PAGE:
He’s averaging 10.6 points and 4.4 assists, both top-five among NBA rookies, in 26 minutes per game while getting touches at point guard and off the ball. With Fox bringing speed and Hield supplying the deep shots, Haliburton is contributing a mix of both and meshing well with those starters.

The Kings are also encouraged by his presence in tight games. So far, Haliburton is the only NBA rookie to score during clutch time — a period during the last five minutes of a game that’s within five points. He had some takeover moments late in the win over the Nuggets. Against the Rockets on Thursday, Haliburton broke free for an open and clean 3-pointer (and then had words for the Rockets’ bench) in the final moments to create comeback suspense in a game the Kings eventually lost.

During that game, he fell hard and grabbed his wrist, which initially was a concern because Haliburton hurt his wrist at Iowa State. (Update: An MRI revealed a left wrist bone bruise for Haliburton. He will be reevaluated next week).

These are somewhat desperate times for the 3-2 Kings, if only because they own the longest playoff drought in the NBA. This is a franchise that craves and needs stability and more signs of prosperity. Monte McNair is now in charge of the operation and the ex-Rockets front office man is off to a solid start, Draft-wise anyway. Walton had difficulty once arriving as coach last season and the Kings once again failed to make the postseason.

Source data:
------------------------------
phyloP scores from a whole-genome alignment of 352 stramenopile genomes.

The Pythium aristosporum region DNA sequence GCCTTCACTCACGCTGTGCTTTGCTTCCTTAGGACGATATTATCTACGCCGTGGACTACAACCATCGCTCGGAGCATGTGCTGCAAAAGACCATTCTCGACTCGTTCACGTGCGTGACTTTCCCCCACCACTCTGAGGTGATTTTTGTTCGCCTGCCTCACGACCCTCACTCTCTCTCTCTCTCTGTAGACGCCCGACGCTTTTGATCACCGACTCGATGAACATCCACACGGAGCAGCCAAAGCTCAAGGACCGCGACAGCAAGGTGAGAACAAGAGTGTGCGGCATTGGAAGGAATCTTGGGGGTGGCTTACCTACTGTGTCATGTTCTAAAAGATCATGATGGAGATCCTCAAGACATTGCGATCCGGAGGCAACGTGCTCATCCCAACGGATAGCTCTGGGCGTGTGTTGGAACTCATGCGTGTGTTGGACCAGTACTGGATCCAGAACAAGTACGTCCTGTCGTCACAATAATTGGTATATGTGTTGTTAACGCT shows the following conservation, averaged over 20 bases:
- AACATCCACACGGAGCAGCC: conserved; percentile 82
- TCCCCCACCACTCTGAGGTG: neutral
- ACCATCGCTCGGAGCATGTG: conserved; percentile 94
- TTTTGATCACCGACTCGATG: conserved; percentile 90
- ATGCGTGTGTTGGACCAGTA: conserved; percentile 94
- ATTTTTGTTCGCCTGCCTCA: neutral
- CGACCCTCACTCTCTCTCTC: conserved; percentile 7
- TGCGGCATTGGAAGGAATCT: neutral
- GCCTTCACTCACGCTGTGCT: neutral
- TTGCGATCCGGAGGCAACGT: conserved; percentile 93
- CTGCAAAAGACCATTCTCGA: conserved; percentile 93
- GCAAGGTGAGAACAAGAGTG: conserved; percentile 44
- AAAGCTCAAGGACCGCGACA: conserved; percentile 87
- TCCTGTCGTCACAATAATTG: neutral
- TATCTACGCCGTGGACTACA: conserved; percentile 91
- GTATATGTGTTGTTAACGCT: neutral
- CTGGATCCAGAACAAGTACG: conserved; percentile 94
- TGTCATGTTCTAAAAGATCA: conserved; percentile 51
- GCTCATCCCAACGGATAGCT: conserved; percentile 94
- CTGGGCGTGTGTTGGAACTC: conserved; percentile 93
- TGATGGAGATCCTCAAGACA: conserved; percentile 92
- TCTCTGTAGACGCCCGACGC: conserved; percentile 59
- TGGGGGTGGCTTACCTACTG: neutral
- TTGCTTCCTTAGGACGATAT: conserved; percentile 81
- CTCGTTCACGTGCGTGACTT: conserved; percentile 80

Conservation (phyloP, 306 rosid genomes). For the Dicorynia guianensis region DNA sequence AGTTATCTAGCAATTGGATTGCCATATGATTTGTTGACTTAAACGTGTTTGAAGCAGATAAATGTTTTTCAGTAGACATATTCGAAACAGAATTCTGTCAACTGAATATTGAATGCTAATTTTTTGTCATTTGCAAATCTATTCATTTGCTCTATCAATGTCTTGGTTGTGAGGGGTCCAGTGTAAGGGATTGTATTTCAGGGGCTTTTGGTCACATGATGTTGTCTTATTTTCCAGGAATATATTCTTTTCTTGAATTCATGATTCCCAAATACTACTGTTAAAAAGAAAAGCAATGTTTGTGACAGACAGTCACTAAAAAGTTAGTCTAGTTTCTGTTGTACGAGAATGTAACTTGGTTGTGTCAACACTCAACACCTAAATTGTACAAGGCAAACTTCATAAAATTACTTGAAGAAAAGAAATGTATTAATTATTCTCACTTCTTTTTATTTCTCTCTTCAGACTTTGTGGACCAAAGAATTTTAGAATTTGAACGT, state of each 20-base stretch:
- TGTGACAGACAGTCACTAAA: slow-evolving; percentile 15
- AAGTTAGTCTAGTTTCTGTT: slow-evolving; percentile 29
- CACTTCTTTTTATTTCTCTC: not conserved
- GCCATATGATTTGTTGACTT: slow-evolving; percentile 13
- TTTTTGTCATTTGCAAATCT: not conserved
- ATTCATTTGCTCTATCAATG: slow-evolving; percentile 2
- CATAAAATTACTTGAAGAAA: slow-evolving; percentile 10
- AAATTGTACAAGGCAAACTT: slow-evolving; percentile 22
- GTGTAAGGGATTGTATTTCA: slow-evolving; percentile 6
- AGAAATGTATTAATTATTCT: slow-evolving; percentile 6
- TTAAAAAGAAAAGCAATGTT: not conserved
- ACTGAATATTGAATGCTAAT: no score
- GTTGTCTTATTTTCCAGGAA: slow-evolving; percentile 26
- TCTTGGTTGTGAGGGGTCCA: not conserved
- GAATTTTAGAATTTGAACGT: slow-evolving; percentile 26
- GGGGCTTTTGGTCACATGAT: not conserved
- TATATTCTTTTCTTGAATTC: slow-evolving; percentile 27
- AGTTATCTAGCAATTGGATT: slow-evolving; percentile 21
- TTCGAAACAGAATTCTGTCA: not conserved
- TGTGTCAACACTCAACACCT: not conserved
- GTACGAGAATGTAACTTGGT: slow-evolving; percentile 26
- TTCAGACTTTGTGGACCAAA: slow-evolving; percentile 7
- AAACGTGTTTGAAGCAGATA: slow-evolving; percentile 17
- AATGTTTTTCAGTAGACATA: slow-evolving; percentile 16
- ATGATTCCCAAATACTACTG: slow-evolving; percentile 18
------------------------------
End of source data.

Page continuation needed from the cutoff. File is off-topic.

Several times in the last decade, the Kings gave positive signals that turned out to be false. Players came and went and superstars never materialized. Most of all, high Draft picks fizzled, and anyone searching for reasons why the Kings have floundered for so long can start right there.

Tyrese Haliburton can’t change history, but if the rookie is bringing more of what we’ve seen, then he can impact the future.

“My whole life, I’ve just wanted to be the best version of myself and obviously, as a kid, I’ve always wanted to be the best player in the world,” he said. “And those are obviously my aspirations.”

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Shaun Powell has covered the NBA for more than 25 years. You can e-mail him here, find his archive here and follow him on Twitter.